Cultural Competency Symposium to provide insight into ‘Our Changing World’
The complexities of treating and interacting with a variety of patient populations whose lifestyles and beliefs may be very different from those of the health provider will be examined at an annual symposium hosted by the University of Louisville Health Sciences Center.
The Fifth Annual Cultural Competency Symposium, “Increasing Cultural Competency in Our Changing World,” is 8 a.m. to 2:15 p.m. Wednesday Nov. 3 in Kornhauser Library. The event is required for first-year HSC students and is open to all students, faculty and staff.
This year, the symposium features sessions that examine specific needs and attributes of the homeless, the Mennonite community, rural Appalachia and the lesbian, gay, bisexual and transgendered community. It also will provide participants with a comparison of the U.S. health care system to systems in other countries such as Cuba, Iraq and Somalia, and provide information on how an agnostic perspective can be effective in conducting scientific research.
“The symposium exists to give health profession students awareness, understanding and appreciation of the diversity of the patients they see,” said Faye Jones, associate dean of academic affairs and head of the School of Medicine's Office of Minority and Rural Affairs. The office’s Area Health Education Centers (AHEC) Program organizes the event. “Our students are very positive about the symposium and tell us that it causes them to think about concepts they have never considered before.”
How those concepts play into the practice of medicine was illustrated by an actual experience of an HSC pediatrician. When Amy Holthouser was presented with an Amish patient with a life-threatening wound, she saw first-hand how cultural differences could have a strong impact on patient outcomes.
“My patient was a child, and at first, the case was complicated by what was thought to be the family’s unwillingness to comply with care,” she said. “They had administered home remedies in accordance with their beliefs, and from our perspective, these remedies jeopardized the care of our patient.”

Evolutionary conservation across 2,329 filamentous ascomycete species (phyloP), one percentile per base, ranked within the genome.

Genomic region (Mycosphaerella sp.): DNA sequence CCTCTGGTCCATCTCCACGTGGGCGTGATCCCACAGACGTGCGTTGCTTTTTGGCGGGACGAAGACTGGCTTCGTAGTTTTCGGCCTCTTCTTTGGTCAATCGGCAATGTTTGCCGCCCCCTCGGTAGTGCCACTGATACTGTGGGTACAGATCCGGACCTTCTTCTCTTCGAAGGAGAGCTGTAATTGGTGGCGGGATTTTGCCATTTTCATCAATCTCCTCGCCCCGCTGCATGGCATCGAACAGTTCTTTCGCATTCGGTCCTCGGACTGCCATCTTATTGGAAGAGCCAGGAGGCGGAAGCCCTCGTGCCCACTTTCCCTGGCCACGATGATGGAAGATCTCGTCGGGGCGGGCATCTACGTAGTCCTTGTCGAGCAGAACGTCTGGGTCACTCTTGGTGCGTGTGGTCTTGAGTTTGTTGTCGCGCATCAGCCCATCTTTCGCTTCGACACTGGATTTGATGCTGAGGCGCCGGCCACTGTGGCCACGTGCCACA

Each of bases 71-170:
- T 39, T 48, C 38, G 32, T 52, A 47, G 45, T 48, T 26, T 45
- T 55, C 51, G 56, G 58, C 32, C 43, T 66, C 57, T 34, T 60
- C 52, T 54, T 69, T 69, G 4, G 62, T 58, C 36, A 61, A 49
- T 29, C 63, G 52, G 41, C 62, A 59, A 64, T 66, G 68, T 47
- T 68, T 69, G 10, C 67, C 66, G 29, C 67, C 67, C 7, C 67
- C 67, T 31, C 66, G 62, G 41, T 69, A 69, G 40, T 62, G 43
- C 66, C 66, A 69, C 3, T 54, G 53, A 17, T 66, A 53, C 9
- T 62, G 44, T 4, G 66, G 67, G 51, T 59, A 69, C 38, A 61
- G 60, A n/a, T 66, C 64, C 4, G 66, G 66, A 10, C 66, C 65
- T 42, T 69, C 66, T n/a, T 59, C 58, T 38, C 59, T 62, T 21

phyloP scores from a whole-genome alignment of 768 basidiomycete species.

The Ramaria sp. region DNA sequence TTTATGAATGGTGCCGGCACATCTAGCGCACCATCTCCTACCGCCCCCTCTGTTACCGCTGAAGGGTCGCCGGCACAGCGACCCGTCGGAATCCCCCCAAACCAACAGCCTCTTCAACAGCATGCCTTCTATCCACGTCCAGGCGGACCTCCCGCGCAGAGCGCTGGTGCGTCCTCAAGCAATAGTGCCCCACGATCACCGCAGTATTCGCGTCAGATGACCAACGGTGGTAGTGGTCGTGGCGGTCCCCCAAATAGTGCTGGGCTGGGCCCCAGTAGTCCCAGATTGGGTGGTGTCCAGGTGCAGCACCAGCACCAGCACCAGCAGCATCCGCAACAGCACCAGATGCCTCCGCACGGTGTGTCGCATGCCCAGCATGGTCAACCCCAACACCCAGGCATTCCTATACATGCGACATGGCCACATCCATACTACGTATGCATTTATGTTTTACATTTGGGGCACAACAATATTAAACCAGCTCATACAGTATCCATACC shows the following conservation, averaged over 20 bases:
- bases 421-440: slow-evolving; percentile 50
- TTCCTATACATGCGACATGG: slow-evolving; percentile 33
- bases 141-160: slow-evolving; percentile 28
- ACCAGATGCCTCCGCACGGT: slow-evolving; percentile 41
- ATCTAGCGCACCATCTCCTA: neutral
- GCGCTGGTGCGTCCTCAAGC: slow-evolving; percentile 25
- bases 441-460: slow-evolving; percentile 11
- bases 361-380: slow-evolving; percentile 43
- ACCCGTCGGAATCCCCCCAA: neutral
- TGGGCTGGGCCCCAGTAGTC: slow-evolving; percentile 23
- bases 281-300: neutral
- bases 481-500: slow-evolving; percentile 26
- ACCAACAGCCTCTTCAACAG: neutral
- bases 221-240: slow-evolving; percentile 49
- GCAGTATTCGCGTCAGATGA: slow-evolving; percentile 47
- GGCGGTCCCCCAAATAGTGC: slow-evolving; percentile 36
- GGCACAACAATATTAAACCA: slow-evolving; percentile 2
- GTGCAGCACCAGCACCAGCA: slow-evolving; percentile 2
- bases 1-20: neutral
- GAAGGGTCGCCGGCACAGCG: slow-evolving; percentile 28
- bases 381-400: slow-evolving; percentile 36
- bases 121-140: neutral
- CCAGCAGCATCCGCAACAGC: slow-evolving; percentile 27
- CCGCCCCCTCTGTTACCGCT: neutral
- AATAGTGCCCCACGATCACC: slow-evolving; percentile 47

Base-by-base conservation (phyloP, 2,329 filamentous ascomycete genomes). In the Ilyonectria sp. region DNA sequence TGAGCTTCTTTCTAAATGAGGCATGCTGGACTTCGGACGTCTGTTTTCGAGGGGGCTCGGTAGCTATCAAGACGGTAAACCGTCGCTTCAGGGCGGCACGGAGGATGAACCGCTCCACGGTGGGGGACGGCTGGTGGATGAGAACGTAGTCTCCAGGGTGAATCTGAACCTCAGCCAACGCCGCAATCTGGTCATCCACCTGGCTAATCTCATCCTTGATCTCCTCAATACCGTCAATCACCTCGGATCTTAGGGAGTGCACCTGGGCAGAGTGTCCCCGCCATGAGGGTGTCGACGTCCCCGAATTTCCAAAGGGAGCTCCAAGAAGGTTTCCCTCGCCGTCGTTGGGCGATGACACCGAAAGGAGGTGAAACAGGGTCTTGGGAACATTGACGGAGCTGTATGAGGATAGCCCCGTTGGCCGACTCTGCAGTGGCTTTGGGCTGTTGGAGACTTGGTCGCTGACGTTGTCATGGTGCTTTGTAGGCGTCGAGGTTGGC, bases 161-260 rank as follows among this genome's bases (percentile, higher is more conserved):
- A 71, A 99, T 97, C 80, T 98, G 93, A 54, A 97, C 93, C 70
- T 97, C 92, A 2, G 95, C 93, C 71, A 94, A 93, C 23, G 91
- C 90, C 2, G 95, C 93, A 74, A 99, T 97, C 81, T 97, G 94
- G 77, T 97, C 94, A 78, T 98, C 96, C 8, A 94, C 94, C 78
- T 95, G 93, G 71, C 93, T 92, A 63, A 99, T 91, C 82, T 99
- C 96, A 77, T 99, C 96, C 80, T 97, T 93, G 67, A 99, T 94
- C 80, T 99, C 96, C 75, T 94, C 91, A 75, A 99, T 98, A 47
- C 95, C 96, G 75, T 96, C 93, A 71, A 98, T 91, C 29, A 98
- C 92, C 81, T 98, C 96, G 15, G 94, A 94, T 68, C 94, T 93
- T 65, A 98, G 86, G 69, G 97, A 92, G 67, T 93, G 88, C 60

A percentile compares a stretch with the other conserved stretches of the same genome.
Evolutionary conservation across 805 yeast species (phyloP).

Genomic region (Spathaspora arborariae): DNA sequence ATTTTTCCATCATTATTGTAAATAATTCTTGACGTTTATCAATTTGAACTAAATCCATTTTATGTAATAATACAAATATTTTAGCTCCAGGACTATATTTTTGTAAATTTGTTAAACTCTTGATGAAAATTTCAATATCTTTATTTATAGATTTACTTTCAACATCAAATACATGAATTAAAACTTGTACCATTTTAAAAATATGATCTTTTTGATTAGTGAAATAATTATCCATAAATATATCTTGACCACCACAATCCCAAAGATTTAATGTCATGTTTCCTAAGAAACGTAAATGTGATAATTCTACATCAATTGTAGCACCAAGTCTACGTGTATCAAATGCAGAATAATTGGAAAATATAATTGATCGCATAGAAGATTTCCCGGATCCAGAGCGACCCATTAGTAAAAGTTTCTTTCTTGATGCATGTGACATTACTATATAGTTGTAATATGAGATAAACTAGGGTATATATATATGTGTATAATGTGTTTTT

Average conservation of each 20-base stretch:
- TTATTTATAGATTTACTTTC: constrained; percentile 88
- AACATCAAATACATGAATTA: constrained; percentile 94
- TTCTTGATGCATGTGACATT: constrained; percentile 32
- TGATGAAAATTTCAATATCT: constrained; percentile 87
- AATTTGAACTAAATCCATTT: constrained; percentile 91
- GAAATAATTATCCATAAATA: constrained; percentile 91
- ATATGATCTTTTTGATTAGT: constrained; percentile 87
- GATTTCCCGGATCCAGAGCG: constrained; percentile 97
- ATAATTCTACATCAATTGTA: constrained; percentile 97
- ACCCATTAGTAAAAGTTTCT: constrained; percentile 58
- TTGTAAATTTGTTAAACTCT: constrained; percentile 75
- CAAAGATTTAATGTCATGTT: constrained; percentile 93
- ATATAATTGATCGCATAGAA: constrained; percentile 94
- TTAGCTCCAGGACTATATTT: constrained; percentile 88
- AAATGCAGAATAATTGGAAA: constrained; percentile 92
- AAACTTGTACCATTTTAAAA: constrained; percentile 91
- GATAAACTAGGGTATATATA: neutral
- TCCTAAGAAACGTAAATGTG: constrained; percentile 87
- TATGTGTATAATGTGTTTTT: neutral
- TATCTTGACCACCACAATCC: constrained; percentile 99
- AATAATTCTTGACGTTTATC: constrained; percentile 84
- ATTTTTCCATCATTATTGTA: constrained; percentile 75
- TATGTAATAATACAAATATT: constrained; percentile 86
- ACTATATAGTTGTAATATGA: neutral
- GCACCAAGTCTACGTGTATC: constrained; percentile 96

Communication with the patient’s parents and the Amish community elders involved in making treatment decisions also presented a problem, Holthouser said. “I realized that they practice a very non-confrontational style of communication in their culture; that meant open-ended questions did not work,” she says. “I had to try to articulate feelings and treatment goals for them, being very specific in getting information from them. Only then would they be comfortable in communicating with me.”
Frequent and explicit provider articulation of the family’s perceptions and treatment goals, acceptance of the Amish community’s communal approach to treatment and allowing for more time in discussing the patient’s treatment were keys to a successful outcome.
“We did a lot of talking. I also spoke to a healer from their community, and we were able to incorporate traditional healing methods into the treatment plan. We worked out a great system and the patient recovered fully,” Holthouser said.
It is this type of real-word experience for which the symposium helps prepare students. A 2002 graduate of the School of Medicine, Holthouser has participated in two of the previous symposia and sees their value. “With each patient, we must start from a basis of cultural respect. We have to sometimes put what we perceive to be ‘efficiency’ aside and put the time in to understand the patient’s culture upfront. In the course of treatment, doing so actually makes the care we provide more efficient.
“It takes a lot of time to do it right – but it will take even more time if you do it wrong.”
The symposium is sponsored by the University of Louisville; School of Dentistry/Dean John Sauk; School of Medicine/Dean Edward Halperin; UofL Commission on Diversity and Racial Equality; Kentucky AHEC/Office of Minority and Rural Affairs at UofL; the Northwest, Purchase, South Central Kentucky, West Kentucky, Northeast Kentucky, North Central, Southeast Kentucky and Southern Kentucky AHEC offices; and Chick-fil-A.
For more information, contact Pattie Allen of the AHEC office at 502-852-3317 or firstname.lastname@example.org.